A former foster child says having a cutoff date on the Royal Commission of Inquiry into Historical Abuse in State Care is a big mistake.
The inquiry will look into instances of abuse between 1950 to the end of 1999.
Inquiry head Sir Anand Satyanand wants victims to feel comfortable coming forward, as more details around the process come to light.
Daryl Broughan says it's almost too painful to look at the past, and he knows he's not alone in thinking that.
"How many of us want to retell that story now because they decide to put a royal commission on place? Does that give a big tick for everyone to feel comfortable to go now tell their story?"
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He says the inquiry needs a wider scope, and there are too many children in the hands of the state now to leave them out.
"I would like to see the royal commission set up to come forward from any present day, and for us to identify patterns of practise that need to be changed now - yet we're only doing a royal commission up to 1990."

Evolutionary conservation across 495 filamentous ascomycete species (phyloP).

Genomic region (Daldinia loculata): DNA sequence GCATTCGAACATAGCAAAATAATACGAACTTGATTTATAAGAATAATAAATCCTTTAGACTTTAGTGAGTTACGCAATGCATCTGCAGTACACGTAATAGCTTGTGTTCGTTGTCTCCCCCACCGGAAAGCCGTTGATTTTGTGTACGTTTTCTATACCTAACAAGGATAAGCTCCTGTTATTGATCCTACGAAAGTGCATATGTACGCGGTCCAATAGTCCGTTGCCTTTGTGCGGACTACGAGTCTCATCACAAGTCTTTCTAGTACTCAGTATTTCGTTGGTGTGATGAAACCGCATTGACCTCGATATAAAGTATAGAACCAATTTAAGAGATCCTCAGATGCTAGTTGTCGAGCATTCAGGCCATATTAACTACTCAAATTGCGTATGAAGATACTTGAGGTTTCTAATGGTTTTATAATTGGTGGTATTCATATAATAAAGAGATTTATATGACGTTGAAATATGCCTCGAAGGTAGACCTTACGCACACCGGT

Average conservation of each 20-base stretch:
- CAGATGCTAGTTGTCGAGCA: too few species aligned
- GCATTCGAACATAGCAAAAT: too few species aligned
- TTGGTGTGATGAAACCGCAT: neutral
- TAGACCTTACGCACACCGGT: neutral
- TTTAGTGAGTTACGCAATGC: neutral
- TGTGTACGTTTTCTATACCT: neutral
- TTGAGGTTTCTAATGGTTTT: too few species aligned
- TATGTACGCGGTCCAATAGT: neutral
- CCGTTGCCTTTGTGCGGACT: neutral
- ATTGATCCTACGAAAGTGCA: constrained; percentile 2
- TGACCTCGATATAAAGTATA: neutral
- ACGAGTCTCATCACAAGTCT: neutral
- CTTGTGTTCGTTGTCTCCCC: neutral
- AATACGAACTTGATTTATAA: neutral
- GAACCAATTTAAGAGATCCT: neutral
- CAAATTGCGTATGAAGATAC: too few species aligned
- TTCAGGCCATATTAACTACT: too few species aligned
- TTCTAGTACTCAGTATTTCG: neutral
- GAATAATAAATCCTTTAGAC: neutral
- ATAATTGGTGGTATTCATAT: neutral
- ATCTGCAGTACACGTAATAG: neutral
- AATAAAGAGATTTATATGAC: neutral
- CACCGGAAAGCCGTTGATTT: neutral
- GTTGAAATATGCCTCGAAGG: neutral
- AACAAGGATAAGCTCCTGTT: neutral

Mr Broughan also wants the inquiry to include children kept in the care of churches. Including churches has been ruled out as a logistical nightmare, Sir Anand telling Newshub Nation they're free to do their own internal investigation.
"I raised with them the prospect that the churches could use their combined resources to mount a commission of their own, so they could deal with issues in a tailor-made fashion."
Mr Broughan says there's too many unanswered questions in how the inquiry will work.
"What's the terms of reference around what we're saying? How is that going to be measured? If I'm going to talk about my experience in care, how's that going to be measured?"